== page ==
Environmental Protection Agency (EPA).
Direct final rule.
EPA is approving the State Implementation Plan (SIP) revision submitted by the state of Iowa. This revision approves numerous rules adopted by the state in 1998, 1999, and 2001. This includes rules pertaining to definitions, compliance, permits for new or existing stationary sources, voluntary operating permits, permits by rule, and testing and sampling methods.
These revisions will strengthen the SIP with respect to attainment and maintenance of established air quality standards, ensure consistency between the state and Federally approved rules, and ensure Federal enforceability of the state's air program rule revisions according to section 110.
This direct final rule will be effective May 3, 2002 unless EPA receives adverse comments by April 3, 2002. If adverse comments are received, EPA will publish a timely withdrawal of the direct final rule in the Federal Register informing the public that the rule will not take effect.
Comments may be mailed to Wayne Kaiser, Environmental Protection Agency, Air Planning and Development Branch, 901 North 5th Street, Kansas City, Kansas 66101.
Copies of documents relative to this action are available for public inspection during normal business hours at the above-listed Region 7 location. The interested persons wanting to examine these documents should make an appointment with the office at least 24 hours in advance.Start Further Info
FOR FURTHER INFORMATION CONTACT:
Wayne Kaiser at (913) 551-7603.End Further Info End Preamble Start Supplemental Information
Throughout this document whenever “we,” “us,” or “our” is used, we mean EPA. This section provides additional information by addressing the following questions:
What is a SIP?
What is the Federal approval process for a SIP?
What does Federal approval of a state regulation mean to me?
What is being addressed in this action?
Have the requirements for approval of a SIP revision been met?
What action is EPA taking?
What Is a SIP?
Section 110 of the Clean Air Act (CAA) requires states to develop air pollution regulations and control strategies to ensure that state air quality meets the national ambient air quality standards established by EPA. These ambient standards are established under section 109 of the CAA, and they currently address six criteria pollutants. These pollutants are: carbon monoxide, nitrogen dioxide, ozone, lead, particulate matter, and sulfur dioxide.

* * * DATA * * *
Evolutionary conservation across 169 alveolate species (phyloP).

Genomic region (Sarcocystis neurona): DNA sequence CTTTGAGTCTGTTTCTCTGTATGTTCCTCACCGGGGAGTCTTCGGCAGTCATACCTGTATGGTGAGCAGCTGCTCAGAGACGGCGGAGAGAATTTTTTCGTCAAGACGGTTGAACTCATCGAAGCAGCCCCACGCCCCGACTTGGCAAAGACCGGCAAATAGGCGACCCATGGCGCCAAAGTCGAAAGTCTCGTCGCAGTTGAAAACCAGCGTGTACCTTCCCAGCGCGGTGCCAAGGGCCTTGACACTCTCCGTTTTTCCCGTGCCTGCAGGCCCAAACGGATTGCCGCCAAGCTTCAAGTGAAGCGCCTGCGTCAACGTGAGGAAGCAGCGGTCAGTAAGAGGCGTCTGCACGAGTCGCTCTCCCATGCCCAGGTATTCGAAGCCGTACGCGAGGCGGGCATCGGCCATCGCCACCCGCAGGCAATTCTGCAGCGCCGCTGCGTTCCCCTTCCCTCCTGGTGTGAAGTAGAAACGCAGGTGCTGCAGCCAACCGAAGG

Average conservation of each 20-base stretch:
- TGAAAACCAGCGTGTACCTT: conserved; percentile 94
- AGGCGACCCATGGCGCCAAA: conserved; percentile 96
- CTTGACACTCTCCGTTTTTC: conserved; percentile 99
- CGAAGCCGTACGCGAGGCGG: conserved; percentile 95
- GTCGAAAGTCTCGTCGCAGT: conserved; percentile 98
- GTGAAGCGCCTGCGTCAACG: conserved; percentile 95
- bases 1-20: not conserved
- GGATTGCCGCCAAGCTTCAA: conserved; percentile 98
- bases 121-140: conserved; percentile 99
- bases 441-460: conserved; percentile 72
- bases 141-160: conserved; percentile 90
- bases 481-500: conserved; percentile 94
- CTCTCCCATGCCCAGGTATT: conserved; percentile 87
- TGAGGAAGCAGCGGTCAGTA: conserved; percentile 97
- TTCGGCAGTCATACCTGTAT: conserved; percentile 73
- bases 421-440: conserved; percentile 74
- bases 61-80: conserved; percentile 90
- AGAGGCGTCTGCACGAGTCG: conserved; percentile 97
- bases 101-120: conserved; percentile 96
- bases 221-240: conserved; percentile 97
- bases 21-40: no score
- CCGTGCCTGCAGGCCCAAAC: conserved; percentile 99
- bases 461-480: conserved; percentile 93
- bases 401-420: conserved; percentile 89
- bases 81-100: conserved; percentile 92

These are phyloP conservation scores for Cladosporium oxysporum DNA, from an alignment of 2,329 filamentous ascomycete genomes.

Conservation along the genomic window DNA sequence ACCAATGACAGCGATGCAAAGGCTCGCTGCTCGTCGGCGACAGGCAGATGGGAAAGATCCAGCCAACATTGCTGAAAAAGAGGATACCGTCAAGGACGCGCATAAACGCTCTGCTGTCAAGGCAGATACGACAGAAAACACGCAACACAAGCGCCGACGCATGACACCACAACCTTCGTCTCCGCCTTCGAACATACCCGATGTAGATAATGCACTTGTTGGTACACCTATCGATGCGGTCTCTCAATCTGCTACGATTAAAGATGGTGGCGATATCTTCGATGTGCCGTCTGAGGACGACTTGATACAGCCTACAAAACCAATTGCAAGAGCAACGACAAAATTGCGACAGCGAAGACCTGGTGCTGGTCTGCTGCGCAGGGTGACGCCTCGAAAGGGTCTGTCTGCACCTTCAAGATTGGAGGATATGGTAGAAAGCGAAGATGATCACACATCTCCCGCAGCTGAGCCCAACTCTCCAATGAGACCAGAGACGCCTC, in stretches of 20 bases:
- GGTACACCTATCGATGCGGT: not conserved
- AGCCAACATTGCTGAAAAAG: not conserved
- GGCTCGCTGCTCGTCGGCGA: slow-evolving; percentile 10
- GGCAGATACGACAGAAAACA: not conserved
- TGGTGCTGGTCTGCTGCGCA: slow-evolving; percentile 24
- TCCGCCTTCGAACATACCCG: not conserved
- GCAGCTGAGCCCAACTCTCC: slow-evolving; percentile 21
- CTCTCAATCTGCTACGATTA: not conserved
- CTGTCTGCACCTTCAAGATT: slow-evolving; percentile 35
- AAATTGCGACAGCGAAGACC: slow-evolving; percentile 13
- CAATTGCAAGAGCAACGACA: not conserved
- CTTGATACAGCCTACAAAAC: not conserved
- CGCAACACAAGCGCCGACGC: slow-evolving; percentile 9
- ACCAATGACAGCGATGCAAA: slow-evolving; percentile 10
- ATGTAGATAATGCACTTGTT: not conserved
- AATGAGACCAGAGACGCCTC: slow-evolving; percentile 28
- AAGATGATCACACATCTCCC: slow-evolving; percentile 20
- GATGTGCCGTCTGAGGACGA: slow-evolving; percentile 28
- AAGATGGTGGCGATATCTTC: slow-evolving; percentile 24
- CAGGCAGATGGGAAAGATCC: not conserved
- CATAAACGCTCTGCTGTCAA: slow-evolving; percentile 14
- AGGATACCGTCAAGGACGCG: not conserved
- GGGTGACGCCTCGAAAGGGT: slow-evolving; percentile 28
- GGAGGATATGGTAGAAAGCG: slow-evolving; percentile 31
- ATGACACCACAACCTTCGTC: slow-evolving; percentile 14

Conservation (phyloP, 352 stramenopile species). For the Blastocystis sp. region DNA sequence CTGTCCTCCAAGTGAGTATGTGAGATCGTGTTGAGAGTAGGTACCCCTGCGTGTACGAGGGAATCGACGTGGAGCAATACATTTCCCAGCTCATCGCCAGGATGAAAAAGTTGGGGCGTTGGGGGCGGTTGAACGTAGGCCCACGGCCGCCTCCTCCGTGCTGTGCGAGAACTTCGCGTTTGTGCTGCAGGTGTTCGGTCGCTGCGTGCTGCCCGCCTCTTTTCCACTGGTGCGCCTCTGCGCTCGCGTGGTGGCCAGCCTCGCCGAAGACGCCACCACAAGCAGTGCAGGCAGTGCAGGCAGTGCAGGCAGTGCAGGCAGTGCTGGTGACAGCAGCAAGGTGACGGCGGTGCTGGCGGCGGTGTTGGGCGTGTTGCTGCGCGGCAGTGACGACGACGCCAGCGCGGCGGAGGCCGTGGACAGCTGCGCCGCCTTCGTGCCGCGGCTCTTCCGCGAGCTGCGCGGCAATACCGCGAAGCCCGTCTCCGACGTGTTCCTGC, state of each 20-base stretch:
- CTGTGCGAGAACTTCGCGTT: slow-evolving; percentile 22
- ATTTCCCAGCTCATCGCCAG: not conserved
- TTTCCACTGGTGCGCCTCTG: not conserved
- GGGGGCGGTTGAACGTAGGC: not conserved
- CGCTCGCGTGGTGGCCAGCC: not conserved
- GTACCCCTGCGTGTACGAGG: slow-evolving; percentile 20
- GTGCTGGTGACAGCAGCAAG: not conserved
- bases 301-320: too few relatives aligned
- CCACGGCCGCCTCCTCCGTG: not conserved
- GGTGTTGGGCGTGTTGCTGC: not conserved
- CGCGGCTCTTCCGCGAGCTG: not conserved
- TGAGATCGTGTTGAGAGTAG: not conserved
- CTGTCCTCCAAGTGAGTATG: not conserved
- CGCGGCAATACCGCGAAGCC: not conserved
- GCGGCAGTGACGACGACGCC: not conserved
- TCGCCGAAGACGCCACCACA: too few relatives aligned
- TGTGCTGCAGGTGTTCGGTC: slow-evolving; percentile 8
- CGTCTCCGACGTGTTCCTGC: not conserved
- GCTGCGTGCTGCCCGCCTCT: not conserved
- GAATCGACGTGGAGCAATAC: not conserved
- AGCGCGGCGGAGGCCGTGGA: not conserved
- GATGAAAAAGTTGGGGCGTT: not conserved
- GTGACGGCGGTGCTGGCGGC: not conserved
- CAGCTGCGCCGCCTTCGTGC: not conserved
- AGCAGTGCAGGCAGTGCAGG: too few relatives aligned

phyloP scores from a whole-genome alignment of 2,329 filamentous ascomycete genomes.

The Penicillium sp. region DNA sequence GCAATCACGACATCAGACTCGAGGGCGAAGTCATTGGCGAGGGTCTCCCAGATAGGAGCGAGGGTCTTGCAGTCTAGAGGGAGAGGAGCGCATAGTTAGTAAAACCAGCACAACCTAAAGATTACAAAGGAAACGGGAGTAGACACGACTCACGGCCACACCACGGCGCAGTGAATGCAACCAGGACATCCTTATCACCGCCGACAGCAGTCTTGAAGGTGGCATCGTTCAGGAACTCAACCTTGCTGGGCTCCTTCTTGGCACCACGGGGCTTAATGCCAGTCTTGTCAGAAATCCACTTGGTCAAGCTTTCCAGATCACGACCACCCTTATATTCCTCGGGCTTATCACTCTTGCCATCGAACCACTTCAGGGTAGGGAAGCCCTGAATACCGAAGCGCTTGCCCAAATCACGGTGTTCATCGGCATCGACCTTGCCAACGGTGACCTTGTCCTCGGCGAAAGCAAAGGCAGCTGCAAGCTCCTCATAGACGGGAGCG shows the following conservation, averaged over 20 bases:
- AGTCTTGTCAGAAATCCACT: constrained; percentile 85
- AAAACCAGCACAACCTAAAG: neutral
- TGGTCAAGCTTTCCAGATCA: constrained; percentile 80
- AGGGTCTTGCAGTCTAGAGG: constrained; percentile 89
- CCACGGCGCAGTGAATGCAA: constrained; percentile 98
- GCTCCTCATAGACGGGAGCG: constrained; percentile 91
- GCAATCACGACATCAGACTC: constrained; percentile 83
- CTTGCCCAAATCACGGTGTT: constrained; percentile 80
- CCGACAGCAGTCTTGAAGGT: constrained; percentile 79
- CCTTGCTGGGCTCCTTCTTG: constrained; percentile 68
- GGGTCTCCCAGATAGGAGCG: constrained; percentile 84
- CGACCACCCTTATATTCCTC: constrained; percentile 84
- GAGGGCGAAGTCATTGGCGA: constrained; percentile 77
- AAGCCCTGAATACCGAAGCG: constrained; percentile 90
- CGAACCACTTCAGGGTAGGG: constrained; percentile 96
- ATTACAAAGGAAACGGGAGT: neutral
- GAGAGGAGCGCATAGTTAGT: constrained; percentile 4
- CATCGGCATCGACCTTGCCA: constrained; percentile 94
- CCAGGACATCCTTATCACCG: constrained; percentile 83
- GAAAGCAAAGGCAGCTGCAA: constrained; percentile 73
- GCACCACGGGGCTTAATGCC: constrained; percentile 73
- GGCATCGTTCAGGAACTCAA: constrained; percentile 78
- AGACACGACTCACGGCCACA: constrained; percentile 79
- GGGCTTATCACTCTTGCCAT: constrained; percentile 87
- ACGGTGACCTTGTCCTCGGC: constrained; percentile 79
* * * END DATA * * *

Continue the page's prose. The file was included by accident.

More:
Each state must submit these regulations and control strategies to us for approval and incorporation into the Federally-enforceable SIP.
Each Federally-approved SIP protects air quality primarily by addressing air pollution at its point of origin. These SIPs can be extensive, containing state regulations or other enforceable documents and supporting information such as emission inventories, monitoring networks, and modeling demonstrations.
What Is the Federal Approval Process for a SIP?
In order for state regulations to be incorporated into the Federally-enforceable SIP, states must formally adopt the regulations and control strategies consistent with state and Federal requirements. This process generally includes a public notice, public hearing, public comment period, and a formal adoption by a state-authorized rulemaking body.
Once a state rule, regulation, or control strategy is adopted, the state submits it to us for inclusion into the SIP. We must provide public notice and seek additional public comment regarding the proposed Federal action on the state submission. If adverse comments are received, they must be addressed prior to any final Federal action by us.
All state regulations and supporting information approved by EPA under section 110 of the CAA are incorporated into the Federally-approved SIP. Records of such SIP actions are Start Printed Page 9592maintained in the Code of Federal Regulations (CFR) at Title 40, Part 52, entitled “Approval and Promulgation of Implementation Plans.” The actual state regulations which are approved are not reproduced in their entirety in the CFR outright but are “incorporated by reference,” which means that we have approved a given state regulation with a specific effective date.
What Does Federal Approval of a State Regulation Mean to Me?
Enforcement of the state regulation before and after it is incorporated into the Federally-approved SIP is primarily a state responsibility. However, after the regulation is Federally approved, we are authorized to take enforcement action against violators. Citizens are also offered legal recourse to address violations as described in section 304 of the CAA.
What Is Being Addressed in This Action?
On August 21, 2000, February 7, 2001, July 23, 2001, and December 27, 2001, we received requests from the Iowa Department of Natural Resources (IDNR) to amend the SIP. The state requested that we approve amendments made to portions of the following rules:
Rule 567-20, Scope of Title-Definitions-Forms-Rule of Practice,
Rule 567-21, Compliance,
Rule 567-22, Controlling Pollution,
Rule 567-23, Emission Standards for Contaminants, and
Rule 567-25, Measurement of Emissions.